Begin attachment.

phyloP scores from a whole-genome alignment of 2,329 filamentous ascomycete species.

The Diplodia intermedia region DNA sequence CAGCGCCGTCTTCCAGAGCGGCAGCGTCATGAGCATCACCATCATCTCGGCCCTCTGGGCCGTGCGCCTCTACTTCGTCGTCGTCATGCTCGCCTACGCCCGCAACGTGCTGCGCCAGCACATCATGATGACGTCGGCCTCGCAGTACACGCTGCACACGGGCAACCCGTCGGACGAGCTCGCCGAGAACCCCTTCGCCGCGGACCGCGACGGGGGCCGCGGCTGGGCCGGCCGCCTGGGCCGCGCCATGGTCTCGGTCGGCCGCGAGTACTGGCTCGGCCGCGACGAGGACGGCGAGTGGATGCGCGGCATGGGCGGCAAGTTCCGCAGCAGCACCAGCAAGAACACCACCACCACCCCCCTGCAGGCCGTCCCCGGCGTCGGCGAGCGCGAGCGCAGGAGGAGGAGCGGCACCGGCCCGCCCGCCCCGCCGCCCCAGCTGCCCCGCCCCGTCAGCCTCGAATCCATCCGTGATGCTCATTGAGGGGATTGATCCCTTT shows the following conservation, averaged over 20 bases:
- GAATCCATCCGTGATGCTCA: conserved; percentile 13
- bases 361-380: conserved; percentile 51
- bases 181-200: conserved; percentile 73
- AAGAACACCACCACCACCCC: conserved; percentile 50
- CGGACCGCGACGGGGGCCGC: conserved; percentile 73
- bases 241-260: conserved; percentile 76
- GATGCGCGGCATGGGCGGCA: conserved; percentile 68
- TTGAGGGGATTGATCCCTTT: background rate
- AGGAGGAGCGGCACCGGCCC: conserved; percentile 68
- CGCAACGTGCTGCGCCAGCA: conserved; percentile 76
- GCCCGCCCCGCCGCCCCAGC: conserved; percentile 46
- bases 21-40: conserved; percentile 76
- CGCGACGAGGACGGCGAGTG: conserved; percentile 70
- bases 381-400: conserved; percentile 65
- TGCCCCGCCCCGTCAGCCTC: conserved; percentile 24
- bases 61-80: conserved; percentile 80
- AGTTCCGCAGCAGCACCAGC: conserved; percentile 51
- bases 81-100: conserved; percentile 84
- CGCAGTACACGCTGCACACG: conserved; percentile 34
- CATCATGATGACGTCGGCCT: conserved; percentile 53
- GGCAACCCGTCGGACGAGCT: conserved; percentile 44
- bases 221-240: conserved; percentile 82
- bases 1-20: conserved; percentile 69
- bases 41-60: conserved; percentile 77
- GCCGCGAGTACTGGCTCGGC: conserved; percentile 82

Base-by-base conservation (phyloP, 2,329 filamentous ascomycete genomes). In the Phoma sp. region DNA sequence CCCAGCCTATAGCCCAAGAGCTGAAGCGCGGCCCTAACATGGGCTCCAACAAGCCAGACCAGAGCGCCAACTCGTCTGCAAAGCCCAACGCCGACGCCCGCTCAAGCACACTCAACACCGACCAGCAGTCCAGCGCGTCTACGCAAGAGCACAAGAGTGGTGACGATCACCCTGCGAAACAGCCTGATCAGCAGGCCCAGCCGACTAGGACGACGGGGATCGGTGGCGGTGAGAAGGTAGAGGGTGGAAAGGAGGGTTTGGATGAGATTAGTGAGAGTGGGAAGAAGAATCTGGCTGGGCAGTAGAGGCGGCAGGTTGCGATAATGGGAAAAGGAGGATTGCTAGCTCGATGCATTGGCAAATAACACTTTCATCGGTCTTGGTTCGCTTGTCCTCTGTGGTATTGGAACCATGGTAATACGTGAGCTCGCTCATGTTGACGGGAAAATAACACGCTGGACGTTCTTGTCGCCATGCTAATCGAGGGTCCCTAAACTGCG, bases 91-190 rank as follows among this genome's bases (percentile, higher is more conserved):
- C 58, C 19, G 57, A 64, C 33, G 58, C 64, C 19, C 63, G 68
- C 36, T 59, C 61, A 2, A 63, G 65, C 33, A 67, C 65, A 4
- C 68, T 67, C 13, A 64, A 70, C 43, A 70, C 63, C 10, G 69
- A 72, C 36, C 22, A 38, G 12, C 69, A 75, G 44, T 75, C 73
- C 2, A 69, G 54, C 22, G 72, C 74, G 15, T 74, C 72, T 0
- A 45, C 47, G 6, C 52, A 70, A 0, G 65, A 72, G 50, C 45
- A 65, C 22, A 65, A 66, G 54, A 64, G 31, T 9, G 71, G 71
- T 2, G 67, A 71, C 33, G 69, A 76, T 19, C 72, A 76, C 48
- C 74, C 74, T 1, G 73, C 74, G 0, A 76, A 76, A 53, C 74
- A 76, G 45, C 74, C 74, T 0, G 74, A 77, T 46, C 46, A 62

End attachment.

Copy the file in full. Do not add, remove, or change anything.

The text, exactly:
phyloP scores from a whole-genome alignment of 2,329 filamentous ascomycete species.

The Diplodia intermedia region DNA sequence CAGCGCCGTCTTCCAGAGCGGCAGCGTCATGAGCATCACCATCATCTCGGCCCTCTGGGCCGTGCGCCTCTACTTCGTCGTCGTCATGCTCGCCTACGCCCGCAACGTGCTGCGCCAGCACATCATGATGACGTCGGCCTCGCAGTACACGCTGCACACGGGCAACCCGTCGGACGAGCTCGCCGAGAACCCCTTCGCCGCGGACCGCGACGGGGGCCGCGGCTGGGCCGGCCGCCTGGGCCGCGCCATGGTCTCGGTCGGCCGCGAGTACTGGCTCGGCCGCGACGAGGACGGCGAGTGGATGCGCGGCATGGGCGGCAAGTTCCGCAGCAGCACCAGCAAGAACACCACCACCACCCCCCTGCAGGCCGTCCCCGGCGTCGGCGAGCGCGAGCGCAGGAGGAGGAGCGGCACCGGCCCGCCCGCCCCGCCGCCCCAGCTGCCCCGCCCCGTCAGCCTCGAATCCATCCGTGATGCTCATTGAGGGGATTGATCCCTTT shows the following conservation, averaged over 20 bases:
- GAATCCATCCGTGATGCTCA: conserved; percentile 13
- bases 361-380: conserved; percentile 51
- bases 181-200: conserved; percentile 73
- AAGAACACCACCACCACCCC: conserved; percentile 50
- CGGACCGCGACGGGGGCCGC: conserved; percentile 73
- bases 241-260: conserved; percentile 76
- GATGCGCGGCATGGGCGGCA: conserved; percentile 68
- TTGAGGGGATTGATCCCTTT: background rate
- AGGAGGAGCGGCACCGGCCC: conserved; percentile 68
- CGCAACGTGCTGCGCCAGCA: conserved; percentile 76
- GCCCGCCCCGCCGCCCCAGC: conserved; percentile 46
- bases 21-40: conserved; percentile 76
- CGCGACGAGGACGGCGAGTG: conserved; percentile 70
- bases 381-400: conserved; percentile 65
- TGCCCCGCCCCGTCAGCCTC: conserved; percentile 24
- bases 61-80: conserved; percentile 80
- AGTTCCGCAGCAGCACCAGC: conserved; percentile 51
- bases 81-100: conserved; percentile 84
- CGCAGTACACGCTGCACACG: conserved; percentile 34
- CATCATGATGACGTCGGCCT: conserved; percentile 53
- GGCAACCCGTCGGACGAGCT: conserved; percentile 44
- bases 221-240: conserved; percentile 82
- bases 1-20: conserved; percentile 69
- bases 41-60: conserved; percentile 77
- GCCGCGAGTACTGGCTCGGC: conserved; percentile 82

Base-by-base conservation (phyloP, 2,329 filamentous ascomycete genomes). In the Phoma sp. region DNA sequence CCCAGCCTATAGCCCAAGAGCTGAAGCGCGGCCCTAACATGGGCTCCAACAAGCCAGACCAGAGCGCCAACTCGTCTGCAAAGCCCAACGCCGACGCCCGCTCAAGCACACTCAACACCGACCAGCAGTCCAGCGCGTCTACGCAAGAGCACAAGAGTGGTGACGATCACCCTGCGAAACAGCCTGATCAGCAGGCCCAGCCGACTAGGACGACGGGGATCGGTGGCGGTGAGAAGGTAGAGGGTGGAAAGGAGGGTTTGGATGAGATTAGTGAGAGTGGGAAGAAGAATCTGGCTGGGCAGTAGAGGCGGCAGGTTGCGATAATGGGAAAAGGAGGATTGCTAGCTCGATGCATTGGCAAATAACACTTTCATCGGTCTTGGTTCGCTTGTCCTCTGTGGTATTGGAACCATGGTAATACGTGAGCTCGCTCATGTTGACGGGAAAATAACACGCTGGACGTTCTTGTCGCCATGCTAATCGAGGGTCCCTAAACTGCG, bases 91-190 rank as follows among this genome's bases (percentile, higher is more conserved):
- C 58, C 19, G 57, A 64, C 33, G 58, C 64, C 19, C 63, G 68
- C 36, T 59, C 61, A 2, A 63, G 65, C 33, A 67, C 65, A 4
- C 68, T 67, C 13, A 64, A 70, C 43, A 70, C 63, C 10, G 69
- A 72, C 36, C 22, A 38, G 12, C 69, A 75, G 44, T 75, C 73
- C 2, A 69, G 54, C 22, G 72, C 74, G 15, T 74, C 72, T 0
- A 45, C 47, G 6, C 52, A 70, A 0, G 65, A 72, G 50, C 45
- A 65, C 22, A 65, A 66, G 54, A 64, G 31, T 9, G 71, G 71
- T 2, G 67, A 71, C 33, G 69, A 76, T 19, C 72, A 76, C 48
- C 74, C 74, T 1, G 73, C 74, G 0, A 76, A 76, A 53, C 74
- A 76, G 45, C 74, C 74, T 0, G 74, A 77, T 46, C 46, A 62